How did I infringe copyrights on this youtube video?
I uploaded a video of me and my little sister singing a spice girls song and myspace said that I have to remove it because I was infringing rights.
Here's the message they sent me:
"Audio or video content has been blocked or removed from your profile.
Content may be blocked/removed because we received a notice from the copyright owner claiming you were infringing its rights, because the content was recognized by MySpace's copyright filter, or because your use of the content violated MySpace's Terms and Conditions.
As a result, your upload privileges have been suspended.
To reinstate your upload privileges, you must click here to complete our Copyright Education Program.
If this content was misidentified or was removed in error, and you are the copyright owner of the content and/or have all necessary legal rights to upload the content, you may submit this Form within 10 business days to dispute the claimed infringement. The form will be forwarded to the party claiming to be the copyright owner. If you complete this form, do not delete the media file in question. (The media file will not be viewable to others but it needs to remain associated with your profile so it may be reviewed by the party claiming to be the copyright owner.) If you delete the media file, your dispute will be considered withdrawn and you will not receive a response.
MySpace terminates the accounts of repeat copyright infringers. Please be careful not to include content on your profile that you do not have permission to use so you can continue to be a part of the MySpace community.
How did I infringe the rights and how can I correct it so that I can have the video on here for my friends and family to see?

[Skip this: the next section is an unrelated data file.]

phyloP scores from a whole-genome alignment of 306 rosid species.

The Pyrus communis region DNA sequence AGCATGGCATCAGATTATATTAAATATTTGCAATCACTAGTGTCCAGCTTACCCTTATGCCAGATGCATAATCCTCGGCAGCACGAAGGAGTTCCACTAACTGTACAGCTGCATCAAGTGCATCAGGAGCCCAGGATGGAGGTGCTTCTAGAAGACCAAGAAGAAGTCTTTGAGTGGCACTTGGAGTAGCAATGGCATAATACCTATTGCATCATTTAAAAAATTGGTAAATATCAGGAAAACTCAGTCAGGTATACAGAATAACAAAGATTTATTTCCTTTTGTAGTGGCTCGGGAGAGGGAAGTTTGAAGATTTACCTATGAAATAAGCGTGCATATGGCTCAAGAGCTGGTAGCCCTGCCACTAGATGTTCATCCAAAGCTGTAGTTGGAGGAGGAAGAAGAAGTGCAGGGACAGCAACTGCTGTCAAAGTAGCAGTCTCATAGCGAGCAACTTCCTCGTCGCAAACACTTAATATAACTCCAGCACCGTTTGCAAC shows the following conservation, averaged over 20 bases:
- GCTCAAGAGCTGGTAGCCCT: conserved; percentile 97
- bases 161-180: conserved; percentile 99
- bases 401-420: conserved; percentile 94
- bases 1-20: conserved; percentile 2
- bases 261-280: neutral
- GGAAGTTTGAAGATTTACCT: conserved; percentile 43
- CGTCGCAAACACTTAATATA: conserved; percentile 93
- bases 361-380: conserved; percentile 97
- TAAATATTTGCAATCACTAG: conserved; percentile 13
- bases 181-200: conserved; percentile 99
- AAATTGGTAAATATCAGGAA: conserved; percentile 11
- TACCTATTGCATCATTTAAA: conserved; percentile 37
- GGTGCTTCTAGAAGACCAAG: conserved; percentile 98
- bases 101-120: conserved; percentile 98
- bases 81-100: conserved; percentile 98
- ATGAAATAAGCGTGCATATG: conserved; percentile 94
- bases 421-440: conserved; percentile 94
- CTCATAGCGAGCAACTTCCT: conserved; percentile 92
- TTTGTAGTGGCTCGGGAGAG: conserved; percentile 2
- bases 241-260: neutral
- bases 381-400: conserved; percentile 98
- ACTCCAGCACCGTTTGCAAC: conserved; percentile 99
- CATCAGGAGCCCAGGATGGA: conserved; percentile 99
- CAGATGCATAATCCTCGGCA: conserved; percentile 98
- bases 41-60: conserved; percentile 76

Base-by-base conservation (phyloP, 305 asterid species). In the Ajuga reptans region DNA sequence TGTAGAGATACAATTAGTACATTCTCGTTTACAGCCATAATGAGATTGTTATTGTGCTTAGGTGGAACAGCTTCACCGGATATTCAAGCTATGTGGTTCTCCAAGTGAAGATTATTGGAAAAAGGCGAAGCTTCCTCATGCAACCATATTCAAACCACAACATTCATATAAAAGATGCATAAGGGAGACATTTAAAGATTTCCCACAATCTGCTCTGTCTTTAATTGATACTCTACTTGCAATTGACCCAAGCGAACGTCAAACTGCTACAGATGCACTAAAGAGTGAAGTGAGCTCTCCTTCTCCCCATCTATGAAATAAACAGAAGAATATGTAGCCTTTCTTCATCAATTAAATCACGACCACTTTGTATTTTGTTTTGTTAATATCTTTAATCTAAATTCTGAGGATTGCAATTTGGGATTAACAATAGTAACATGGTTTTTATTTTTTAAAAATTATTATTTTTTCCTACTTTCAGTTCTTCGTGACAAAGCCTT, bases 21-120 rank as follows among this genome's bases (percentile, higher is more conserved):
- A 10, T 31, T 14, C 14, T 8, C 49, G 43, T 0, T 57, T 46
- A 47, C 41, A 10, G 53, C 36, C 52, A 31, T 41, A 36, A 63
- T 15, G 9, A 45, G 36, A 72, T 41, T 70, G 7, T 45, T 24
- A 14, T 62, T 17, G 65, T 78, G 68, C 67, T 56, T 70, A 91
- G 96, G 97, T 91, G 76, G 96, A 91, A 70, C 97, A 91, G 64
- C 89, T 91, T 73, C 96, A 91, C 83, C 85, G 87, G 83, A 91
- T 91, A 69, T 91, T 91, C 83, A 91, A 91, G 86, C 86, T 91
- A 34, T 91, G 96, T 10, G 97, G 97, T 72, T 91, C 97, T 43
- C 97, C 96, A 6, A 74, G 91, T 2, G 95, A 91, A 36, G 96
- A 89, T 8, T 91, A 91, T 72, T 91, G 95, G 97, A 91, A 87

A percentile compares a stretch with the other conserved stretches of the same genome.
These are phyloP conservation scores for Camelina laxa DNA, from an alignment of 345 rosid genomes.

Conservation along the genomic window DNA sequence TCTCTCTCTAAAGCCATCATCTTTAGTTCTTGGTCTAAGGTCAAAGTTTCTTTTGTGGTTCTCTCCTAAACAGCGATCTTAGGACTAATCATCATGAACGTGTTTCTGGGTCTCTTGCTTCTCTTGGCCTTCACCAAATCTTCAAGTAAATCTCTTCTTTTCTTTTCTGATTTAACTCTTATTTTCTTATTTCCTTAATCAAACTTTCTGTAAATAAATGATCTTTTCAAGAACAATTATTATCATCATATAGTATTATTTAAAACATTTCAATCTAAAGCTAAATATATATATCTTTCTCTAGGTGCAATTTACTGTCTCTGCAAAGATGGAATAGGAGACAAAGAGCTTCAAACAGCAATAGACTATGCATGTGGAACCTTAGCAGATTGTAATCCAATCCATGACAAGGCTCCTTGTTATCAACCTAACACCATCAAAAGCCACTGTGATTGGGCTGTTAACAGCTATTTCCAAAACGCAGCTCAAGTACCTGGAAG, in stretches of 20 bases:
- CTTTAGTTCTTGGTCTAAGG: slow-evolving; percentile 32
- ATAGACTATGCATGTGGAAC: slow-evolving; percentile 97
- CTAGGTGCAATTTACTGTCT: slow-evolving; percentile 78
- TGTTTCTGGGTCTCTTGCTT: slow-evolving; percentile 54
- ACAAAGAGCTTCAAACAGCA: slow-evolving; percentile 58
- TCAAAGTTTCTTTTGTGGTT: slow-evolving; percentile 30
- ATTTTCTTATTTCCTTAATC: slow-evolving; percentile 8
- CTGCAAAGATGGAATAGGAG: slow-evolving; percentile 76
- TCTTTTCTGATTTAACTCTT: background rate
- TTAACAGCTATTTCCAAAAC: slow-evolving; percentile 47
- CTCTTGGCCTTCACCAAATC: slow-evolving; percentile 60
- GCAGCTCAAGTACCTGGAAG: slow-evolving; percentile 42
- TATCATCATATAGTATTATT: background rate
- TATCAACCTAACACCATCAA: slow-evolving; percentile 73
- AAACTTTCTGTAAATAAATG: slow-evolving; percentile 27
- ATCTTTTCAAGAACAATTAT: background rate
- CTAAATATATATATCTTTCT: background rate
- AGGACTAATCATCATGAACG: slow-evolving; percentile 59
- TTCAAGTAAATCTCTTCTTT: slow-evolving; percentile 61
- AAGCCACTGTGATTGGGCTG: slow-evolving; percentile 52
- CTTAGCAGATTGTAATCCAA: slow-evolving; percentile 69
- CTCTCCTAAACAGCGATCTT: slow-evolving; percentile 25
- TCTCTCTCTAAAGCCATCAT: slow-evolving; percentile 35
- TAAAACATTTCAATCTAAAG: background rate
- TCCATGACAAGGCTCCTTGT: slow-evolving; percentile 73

- 1 decade agoFavorite Answer
There's no copyright infringement in doing that. What is different from what you did to a video placed on America's Funniest Videos? Under copyright law, there is a fair use exception:
Although a parody can be considered a derivative work under United States Copyright Law, and thus within the exclusive rights of the copyright owner, it may qualify for the "fair use" exception to the exclusive rights, which is codified at 17 U.S.C. § 107. Parodic works are not automatically fair use of the material parodied, however. The Supreme Court of the United States stated that parody "is the use of some elements of a prior author's composition to create a new one that, at least in part, comments on that author's works." That commentary function provides some justification for use of the older work; in contrast, a satire (which is not targeted at the work borrowed from) does not require use of the original work to make its point. (See Campbell v. Acuff-Rose Music, Inc.)
Myspace was just being careful because a copyright holder has the exclusive right to govern others' public performance of their work. Technically MySpace is correct in protecting the copyright holder but you can go through the process of arguing with them if you want. If you can prove it's a parody, then you win.